Fifteen Republicans -- asterisk Jim Gilmore wasn't invited, and Rick Perry's permanently back on his Texas ranch -- will converge on the Ronald Reagan Presidential Library in Simi Valley, California, for tonight's debate, in a quest to take back the White House after two terms of a Democratic administration. But on a host of issues, the loudmouth celebrity leading the pack parts ways with St. Ronnie -- illuminating the less-than-conventional conservatism of both Republican figureheads.
“He was a Democrat with a liberal bent, and he became a great conservative ... a great president, a great leader.... He had a great heart, and I have a great heart,” Donald Trump said of Reagan during a recent appearance on Fox News, in an attempt to shield himself from accusations that he is too liberal to win the Republican nomination.
But in his 1987 bestseller, "Art of the Deal," Trump blasted the conservative icon as an example of a con artist who couldn't “deliver the goods.” Because he was "so smooth and so effective a performer," Trump wrote of Reagan at the time, "only now, nearly seven years later, are people beginning to question whether there is anything beneath that smile."
However, never one to let a little contradiction stop him, Trump has gone on to use Reagan's famous "Make America Great Again" slogan as the backbone of his unlikely presidential campaign, although he recently failed to properly attribute the source: "The line of 'Make America great again,' the phrase, that was mine, I came up with it about a year ago, and I kept using it, and everybody's now using it, they are all loving it. I don’t know, I guess I should copyright it, maybe I have copyrighted it."
“Our country is going to hell,” Trump regularly claims while wearing a baseball cap emblazoned with the shared logo.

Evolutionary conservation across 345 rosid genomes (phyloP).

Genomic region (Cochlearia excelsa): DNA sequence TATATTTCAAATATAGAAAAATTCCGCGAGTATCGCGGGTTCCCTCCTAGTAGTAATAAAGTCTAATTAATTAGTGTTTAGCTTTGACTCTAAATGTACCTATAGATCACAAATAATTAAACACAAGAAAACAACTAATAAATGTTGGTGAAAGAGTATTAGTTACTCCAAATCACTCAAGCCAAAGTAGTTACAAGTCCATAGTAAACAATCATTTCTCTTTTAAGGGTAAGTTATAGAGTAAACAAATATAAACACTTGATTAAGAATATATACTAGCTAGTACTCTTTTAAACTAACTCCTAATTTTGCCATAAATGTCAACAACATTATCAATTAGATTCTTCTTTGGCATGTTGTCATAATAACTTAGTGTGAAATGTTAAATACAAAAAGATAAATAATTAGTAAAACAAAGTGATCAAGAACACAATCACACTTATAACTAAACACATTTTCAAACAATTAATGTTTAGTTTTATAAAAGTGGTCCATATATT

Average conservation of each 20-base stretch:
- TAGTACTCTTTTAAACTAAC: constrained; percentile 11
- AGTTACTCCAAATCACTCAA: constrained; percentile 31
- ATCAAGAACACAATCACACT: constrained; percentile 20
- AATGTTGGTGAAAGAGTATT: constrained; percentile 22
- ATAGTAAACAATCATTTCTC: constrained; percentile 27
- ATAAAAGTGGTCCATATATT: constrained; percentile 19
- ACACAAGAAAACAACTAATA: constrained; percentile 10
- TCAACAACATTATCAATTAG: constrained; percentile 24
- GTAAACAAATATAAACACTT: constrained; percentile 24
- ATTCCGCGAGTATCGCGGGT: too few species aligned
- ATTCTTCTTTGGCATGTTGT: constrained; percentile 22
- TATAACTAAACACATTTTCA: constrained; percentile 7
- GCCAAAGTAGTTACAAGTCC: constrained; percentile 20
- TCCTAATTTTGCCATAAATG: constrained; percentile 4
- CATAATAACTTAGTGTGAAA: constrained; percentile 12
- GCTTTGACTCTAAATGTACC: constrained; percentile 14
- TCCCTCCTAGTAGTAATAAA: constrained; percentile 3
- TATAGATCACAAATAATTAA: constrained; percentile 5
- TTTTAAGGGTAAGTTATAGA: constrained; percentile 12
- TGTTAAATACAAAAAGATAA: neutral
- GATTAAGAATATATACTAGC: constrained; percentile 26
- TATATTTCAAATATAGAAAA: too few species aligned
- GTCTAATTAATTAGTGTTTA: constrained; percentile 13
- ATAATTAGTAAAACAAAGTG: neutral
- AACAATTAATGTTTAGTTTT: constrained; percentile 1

Besides being a divorced celebrity and strategically pandering to the racist sentiments of the GOP primary electorate, The Donald and The Gipper actually share few similarities more glaring than their willingness to drop their conservative principles under pressure. The truth is that insofar as conservatives consider Reagan’s presidency as a success, it was precisely because he was willing to accept policies that flew in the face of his conservative principles:
"I believe in the idea of amnesty for those who have put down roots and lived here, even though sometime back they may have entered illegally" - Ronald Reagan at a 1984 presidential debate.
By 1986, Reagan had signed the Immigration Reform and Control Act, granting amnesty to 2.7 million undocumented immigrants who had arrived in the U.S. before 1982.
Trump, on the other hand, has infamously built his entire campaign platform around nativist, anti-immigration rhetoric, slurring Mexican immigrants as "rapists" and "criminals" during his campaign kickoff and promising to oversee the mass deportation of more than 11 million undocumented immigrants in "18 months to two years."
"I’ve spoken of the shining city all my political life," Reagan famously said of America during his 1989 farewell address, describing the nation as "a tall, proud city built on rocks stronger than oceans. And, if there had to be city walls, the walls had doors and the doors were open to anyone with the will and the heart to get here."